November 6, 2018

Understanding Diwali, the Festival of Lights

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Nov

06

Understanding Diwali, the Festival of Lights

Posted by: Priyanka Guha, Senior Manager, Client Services

It’s About LightHeadshot 1.jpg

Every year, Indian communities all over the world celebrate Diwali, the Festival of Lights, with much fanfare. Diwali is a five-day festival that celebrates the triumph of light over darkness, knowledge over ignorance, and hope over despair. The origin of the word ‘Diwali’ is from the Sanskrit word ‘Deepavali’ where ‘deepa’ means ‘light’ and ‘vali’ means ‘row’; thus a row of lights, which is exactly what is seen in homes during this time—rows of light in celebration of the festival.  

This festival is celebrated on Amavasya or ‘no moon’ day and heralds the dawn of a New Year according to the Hindu calendar. Celebrated by Hindus, Sikhs, and Jains, each of these groups honor some historical figure and significance. Whatever one’s belief, it is a celebration of good over evil and heralds new, positive beginnings.

In the Indian culture, there was a time when there used to be a festival every day of the year—365 festivals in a year! The idea behind this was to make our whole life into a celebration. Today, maybe only thirty or forty festivals remain. We are not able to celebrate even those, so people usually celebrate only around eight or ten festivals annually. Diwali is an official holiday in India, Nepal, Sri Lanka, Myanmar, Mauritius, Guyana, Trinidad & Tobago, Suriname, Malaysia, Singapore, and Fiji. However, the largest Diwali celebration outside of India takes place in Leicester, England’s Golden Mile section.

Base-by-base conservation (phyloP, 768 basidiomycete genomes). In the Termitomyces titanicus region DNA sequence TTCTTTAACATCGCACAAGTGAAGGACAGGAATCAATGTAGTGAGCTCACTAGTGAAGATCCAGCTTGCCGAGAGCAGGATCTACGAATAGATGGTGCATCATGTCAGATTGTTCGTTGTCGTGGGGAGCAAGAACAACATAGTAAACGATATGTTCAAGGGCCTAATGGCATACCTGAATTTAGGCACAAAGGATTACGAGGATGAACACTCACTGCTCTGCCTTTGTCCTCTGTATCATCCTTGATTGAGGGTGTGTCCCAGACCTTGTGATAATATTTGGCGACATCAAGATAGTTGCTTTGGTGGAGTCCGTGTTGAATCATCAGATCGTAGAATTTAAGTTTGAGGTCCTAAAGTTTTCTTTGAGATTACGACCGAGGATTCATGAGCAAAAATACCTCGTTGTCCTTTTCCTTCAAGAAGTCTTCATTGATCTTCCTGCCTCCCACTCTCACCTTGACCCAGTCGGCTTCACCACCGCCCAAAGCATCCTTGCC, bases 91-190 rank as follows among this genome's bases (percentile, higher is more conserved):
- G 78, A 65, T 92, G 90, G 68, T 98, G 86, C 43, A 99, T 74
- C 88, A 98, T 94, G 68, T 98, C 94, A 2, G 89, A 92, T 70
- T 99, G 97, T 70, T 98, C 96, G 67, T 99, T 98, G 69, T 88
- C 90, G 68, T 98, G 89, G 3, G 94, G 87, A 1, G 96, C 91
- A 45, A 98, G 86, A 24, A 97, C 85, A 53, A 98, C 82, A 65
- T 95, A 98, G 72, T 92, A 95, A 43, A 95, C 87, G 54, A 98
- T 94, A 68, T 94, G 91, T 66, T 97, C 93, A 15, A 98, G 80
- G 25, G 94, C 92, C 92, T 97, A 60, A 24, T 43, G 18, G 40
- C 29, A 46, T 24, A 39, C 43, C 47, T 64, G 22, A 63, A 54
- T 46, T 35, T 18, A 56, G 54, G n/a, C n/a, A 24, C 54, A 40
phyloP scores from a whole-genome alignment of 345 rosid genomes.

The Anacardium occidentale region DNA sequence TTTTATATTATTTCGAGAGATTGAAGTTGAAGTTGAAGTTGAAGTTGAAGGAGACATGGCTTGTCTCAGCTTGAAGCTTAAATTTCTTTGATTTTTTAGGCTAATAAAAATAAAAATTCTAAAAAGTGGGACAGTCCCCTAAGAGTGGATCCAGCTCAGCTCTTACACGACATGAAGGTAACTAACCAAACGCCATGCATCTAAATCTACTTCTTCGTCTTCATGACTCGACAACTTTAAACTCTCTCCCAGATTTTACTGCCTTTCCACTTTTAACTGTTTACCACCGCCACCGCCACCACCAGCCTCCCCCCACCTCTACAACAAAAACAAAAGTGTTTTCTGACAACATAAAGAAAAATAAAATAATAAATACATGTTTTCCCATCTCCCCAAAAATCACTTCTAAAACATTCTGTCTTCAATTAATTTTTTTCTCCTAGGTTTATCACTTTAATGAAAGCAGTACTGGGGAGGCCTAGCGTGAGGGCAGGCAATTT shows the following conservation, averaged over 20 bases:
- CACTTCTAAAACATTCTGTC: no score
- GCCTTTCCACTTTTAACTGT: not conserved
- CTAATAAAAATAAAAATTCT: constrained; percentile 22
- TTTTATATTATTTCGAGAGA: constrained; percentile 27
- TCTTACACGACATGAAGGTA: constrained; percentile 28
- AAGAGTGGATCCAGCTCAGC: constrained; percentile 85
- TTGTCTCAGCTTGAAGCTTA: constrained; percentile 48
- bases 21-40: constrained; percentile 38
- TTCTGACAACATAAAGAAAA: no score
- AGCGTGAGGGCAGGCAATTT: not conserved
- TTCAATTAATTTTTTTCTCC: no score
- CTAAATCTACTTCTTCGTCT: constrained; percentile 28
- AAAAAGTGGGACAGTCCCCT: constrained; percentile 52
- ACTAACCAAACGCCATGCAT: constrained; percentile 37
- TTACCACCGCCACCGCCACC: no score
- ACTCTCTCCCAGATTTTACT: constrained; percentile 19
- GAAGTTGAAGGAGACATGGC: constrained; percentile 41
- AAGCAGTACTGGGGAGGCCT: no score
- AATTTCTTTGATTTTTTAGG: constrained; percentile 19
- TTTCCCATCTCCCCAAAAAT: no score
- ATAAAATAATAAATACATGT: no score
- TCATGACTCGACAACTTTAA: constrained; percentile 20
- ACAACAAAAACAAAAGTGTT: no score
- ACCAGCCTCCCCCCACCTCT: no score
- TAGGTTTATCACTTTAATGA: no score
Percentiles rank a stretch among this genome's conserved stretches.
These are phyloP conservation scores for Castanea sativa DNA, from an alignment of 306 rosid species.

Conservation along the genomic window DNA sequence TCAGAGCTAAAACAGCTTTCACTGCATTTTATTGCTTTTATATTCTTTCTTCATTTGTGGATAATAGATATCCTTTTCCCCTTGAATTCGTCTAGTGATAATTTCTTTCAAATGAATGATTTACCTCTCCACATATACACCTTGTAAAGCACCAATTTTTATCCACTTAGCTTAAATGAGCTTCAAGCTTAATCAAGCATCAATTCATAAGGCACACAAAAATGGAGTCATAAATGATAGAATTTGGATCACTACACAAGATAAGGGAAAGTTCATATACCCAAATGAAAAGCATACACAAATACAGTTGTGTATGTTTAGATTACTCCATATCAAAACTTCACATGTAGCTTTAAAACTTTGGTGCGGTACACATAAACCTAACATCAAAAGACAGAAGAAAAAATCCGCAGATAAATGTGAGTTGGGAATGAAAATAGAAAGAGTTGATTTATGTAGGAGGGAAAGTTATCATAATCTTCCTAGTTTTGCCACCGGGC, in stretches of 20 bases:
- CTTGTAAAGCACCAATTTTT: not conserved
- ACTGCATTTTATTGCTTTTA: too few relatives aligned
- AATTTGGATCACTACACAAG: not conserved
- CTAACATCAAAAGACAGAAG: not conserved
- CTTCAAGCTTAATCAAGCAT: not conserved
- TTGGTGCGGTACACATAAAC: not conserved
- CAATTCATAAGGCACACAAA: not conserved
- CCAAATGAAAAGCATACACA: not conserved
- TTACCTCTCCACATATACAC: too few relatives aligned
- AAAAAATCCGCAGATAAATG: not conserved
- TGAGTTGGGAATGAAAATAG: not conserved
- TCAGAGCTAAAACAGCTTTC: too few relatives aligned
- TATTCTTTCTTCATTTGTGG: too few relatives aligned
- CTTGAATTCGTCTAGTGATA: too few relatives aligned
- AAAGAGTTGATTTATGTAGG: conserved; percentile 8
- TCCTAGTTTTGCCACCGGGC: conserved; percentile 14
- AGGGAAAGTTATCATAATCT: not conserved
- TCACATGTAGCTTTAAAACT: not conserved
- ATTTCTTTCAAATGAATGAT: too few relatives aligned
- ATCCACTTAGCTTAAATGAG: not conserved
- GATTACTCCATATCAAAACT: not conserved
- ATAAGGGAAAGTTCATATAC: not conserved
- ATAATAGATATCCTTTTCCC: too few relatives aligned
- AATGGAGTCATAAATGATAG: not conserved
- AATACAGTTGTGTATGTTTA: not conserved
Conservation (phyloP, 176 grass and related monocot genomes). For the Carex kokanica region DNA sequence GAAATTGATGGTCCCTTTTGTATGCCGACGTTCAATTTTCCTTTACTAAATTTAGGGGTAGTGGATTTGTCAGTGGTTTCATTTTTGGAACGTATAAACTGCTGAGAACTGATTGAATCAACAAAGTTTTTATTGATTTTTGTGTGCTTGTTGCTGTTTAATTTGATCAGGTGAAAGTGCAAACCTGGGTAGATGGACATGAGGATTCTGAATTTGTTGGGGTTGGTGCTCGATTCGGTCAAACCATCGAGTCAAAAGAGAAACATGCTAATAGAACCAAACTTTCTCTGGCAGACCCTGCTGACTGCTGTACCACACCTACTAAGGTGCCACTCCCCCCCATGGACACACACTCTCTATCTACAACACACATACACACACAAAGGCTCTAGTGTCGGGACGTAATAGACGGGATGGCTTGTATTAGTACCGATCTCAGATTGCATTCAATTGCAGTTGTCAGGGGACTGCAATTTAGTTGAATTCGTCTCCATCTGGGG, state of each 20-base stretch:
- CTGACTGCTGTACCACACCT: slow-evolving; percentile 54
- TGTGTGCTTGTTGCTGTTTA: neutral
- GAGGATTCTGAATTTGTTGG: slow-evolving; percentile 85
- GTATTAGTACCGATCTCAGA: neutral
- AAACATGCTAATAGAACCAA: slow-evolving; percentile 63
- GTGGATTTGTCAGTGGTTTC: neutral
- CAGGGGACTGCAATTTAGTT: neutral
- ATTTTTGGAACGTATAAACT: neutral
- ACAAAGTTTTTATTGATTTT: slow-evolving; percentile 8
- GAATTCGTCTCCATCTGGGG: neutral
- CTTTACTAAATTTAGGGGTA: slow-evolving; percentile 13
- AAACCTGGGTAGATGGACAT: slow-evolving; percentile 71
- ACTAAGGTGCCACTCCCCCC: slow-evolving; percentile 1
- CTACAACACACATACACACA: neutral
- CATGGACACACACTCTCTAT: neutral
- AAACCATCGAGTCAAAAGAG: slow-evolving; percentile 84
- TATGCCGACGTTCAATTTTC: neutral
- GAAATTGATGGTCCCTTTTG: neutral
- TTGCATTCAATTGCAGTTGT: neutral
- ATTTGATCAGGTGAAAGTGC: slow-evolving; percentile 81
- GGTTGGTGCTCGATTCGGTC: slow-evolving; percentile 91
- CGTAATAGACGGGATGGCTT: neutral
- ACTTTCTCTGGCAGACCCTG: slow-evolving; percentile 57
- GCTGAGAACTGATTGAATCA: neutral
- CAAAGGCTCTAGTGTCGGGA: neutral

Celebrating DiwaliDiwali Infographic-thumb.jpg

The Festival of Lights does just that―light up the homes and hearts of communities all over the world. During the five-day period, people’s homes are lit up by ‘diyas’ (earthen candles or small clay lamps), and the exteriors are often decorated with electric lights. Inside the home, one will find intricate rangoli art, which are patterns on the floor created by either rice or coloured powder. Neighbours exchange gifts, and the emphasis is often on sweets, dried fruit, and other gifts. It is also a time to share with those in need and give freely to members of the community who have little.

The air is rich with the smell of incense, the acrid smell of burning crackers, and the aromas coming from the kitchen. The celebration features various rich savoury and sweet dishes, and while eating out is popular, families will mostly prepare food at home for when guests arrive to exchange gifts and watch fireworks.

To some, Diwali celebrations are loud and colorful, with people vying for who has the loudest and brightest firework! For some, Diwali means the annual cleaning and decorating of the house. And for some, it means the last bit of sweets, the end of an array of Hindu celebrations before you start dieting to get into that evening gown on New Year’s Eve!

May this festival of lights bring you peace, prosperity, success, health and great happiness!
Happy Diwali!

Sources:
Thefactfile.org/Diwali-facts/
bbc.co.uk/newsround/15451833
safra.sg/articles_library/deepavali-facts

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Posted By

Priyanka Guha

About Priyanka

Priyanka is an HR professional with 18 years of experience in the areas of Global Mobility, Client Services, Recruitment Operations and People Leadership. She has been with Cartus since 2012, leading mobility operations for Cartus India, managing end-to-end relocation service delivery, forming strategic client relationships, and driving business and financial strategies for retention and expansion in India.

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